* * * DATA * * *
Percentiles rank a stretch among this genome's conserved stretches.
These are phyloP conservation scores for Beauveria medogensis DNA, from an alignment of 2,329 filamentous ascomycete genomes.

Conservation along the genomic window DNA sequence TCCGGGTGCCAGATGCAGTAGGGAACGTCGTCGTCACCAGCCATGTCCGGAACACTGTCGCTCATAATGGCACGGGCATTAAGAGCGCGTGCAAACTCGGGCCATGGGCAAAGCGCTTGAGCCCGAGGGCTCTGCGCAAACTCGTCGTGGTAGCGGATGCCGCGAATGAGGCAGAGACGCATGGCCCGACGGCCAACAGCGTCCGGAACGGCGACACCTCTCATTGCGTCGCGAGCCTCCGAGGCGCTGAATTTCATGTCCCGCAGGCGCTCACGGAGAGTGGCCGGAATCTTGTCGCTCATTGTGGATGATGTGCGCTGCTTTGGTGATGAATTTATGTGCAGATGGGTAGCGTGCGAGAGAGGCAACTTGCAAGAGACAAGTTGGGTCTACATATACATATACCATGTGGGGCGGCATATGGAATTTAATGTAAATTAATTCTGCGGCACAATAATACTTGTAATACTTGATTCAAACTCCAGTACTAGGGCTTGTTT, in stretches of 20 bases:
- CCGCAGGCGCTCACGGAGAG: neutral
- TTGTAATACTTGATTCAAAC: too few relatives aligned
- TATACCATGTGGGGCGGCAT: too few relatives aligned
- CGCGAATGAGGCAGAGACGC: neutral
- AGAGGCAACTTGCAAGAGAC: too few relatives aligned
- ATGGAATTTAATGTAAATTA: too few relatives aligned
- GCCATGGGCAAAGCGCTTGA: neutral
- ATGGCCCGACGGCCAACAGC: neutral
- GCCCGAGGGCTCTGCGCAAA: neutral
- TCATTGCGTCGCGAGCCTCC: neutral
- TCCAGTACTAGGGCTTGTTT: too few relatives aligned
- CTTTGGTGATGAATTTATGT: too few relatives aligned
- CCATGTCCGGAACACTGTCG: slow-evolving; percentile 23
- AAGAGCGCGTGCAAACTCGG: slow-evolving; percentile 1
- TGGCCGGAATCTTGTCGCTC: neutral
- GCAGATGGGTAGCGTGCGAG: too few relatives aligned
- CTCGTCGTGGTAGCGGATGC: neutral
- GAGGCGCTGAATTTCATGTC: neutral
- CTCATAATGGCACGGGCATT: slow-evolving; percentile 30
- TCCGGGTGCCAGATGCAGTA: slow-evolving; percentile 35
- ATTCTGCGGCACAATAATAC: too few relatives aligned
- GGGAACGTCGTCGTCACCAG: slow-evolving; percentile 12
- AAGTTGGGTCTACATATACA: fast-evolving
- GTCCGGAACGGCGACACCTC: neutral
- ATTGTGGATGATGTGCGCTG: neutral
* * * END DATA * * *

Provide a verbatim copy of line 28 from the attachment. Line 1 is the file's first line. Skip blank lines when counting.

- ATTGTGGATGATGTGCGCTG: neutral